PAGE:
Vinyl—The most ubiquitous type of banner, vinyl banners almost comprise an encyclopedia of its own. The main structure of vinyl banners is often a polyester grid of fine mesh known as scrim. This gives the banner strength. The heavier the mesh, the stronger the banner, but the more visible the grid pattern is on the banner surface. This grid is then coated with PVC. Banner that is made without the scrim mesh is both less expensive and less strong than scrim vinyl banner. True solvent and UV-curable inks are the best choices for uncoated vinyl banners. Vinyl banner is the best material for general, all-round use—it is tough, durable and weather resistant.
Mesh—This banner material is similar to the scrim vinyl banners in construction, except that the spaces between the polyester grid are left open. This serves several purposes. With outdoor applications, wind can present a lot of stress to a large, exposed banner face. The holes in mesh banner allow the wind to pass through, relieving a lot of the stress. Another benefit is for building wraps that cover windows. The third use is for specialty exhibits and theater effects. Lighting can be used to make scenes appear and disappear behind the mesh screen. Mesh banner is also available in double-sided versions.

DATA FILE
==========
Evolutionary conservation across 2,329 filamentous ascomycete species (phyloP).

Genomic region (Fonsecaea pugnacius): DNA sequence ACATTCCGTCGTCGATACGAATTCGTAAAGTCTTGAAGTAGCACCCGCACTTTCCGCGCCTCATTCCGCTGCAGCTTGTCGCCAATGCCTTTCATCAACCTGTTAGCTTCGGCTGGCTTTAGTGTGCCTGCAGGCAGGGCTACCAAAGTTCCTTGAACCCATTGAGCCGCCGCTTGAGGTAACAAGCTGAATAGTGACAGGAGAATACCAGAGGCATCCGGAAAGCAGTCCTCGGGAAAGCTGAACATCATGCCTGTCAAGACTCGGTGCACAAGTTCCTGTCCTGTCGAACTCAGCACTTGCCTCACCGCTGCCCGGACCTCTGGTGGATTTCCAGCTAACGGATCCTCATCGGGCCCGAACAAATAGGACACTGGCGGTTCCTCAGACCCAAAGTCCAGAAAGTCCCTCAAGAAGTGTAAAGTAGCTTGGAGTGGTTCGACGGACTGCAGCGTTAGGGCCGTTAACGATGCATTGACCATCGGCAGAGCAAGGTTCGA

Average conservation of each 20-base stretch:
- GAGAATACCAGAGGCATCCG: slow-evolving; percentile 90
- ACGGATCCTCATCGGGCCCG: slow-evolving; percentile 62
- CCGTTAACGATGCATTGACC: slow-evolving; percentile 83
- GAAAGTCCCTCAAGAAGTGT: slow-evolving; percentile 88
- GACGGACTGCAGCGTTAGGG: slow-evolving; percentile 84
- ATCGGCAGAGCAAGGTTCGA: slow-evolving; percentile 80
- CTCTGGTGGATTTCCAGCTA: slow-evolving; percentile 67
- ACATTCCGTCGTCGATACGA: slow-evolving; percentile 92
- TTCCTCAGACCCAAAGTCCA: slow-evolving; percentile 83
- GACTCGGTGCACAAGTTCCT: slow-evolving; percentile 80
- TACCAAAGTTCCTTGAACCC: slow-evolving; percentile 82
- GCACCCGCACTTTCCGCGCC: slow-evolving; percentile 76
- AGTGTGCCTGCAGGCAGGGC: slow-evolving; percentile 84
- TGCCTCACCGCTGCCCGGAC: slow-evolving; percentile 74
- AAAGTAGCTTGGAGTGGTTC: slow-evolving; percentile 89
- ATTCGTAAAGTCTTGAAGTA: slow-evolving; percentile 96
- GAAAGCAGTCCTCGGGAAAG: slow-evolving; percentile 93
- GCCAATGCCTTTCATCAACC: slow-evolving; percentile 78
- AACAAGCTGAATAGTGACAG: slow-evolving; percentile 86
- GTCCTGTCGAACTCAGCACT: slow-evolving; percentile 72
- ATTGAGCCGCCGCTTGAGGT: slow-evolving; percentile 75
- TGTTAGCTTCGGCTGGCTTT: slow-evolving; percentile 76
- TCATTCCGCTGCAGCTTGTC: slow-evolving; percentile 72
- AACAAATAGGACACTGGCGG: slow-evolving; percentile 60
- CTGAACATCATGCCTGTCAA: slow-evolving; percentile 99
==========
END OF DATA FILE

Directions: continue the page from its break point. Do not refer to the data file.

The main thing that differentiates various mesh banners is the strength of the mesh and the size of the holes. The larger the holes, the more light and wind can pass through. But this also means that less of the banner area is printable surface, making the images less distinct. The further the viewing distance from the banner, the less difference this makes.
Cotton—Cotton banner material provides a loose, natural look that is appropriate in many situations. It is only appropriate in controlled situations though, as it is not waterproof or cleanable. While many ink types will print onto cotton, dye inks work the best. A backing sheet is often required to stop the cotton from stretching in the printer.
Polyester—These banner fabrics are water proof and very tough. Polyesters also have a huge range of translucence. They can vary from completely opaque banners that can be imaged on both sides to almost invisible wisps of silk-like cloth that provide a ghostly ambience. Solvent inks will adhere to these materials, but often look washed out. Dye-sublimation is usually the best choice for imaging onto polyester. These bright, dynamic banners look good indoors or out.
Paper—What can we say about paper? Cheap, not durable, but effective for many applications. Printable with almost any inks and printers, it is an ancient workhorse that will probably always be viable.
Tyvek—This is a special banner cloth developed by DuPont that is made from spun polyethylene, it is tough, waterproof and inexpensive. Most types of ink can print on it, some in coated format only, of course. It can be sewn, glued, grommet, cut, stretched or twisted.
Canvas—Cotton-based canvas banner material usually has a white coating on one side to facilitate printing. It creates art style prints that are attractive and durable. Best for indoor use only as the exposed cotton back doesn’t tolerate moisture very well.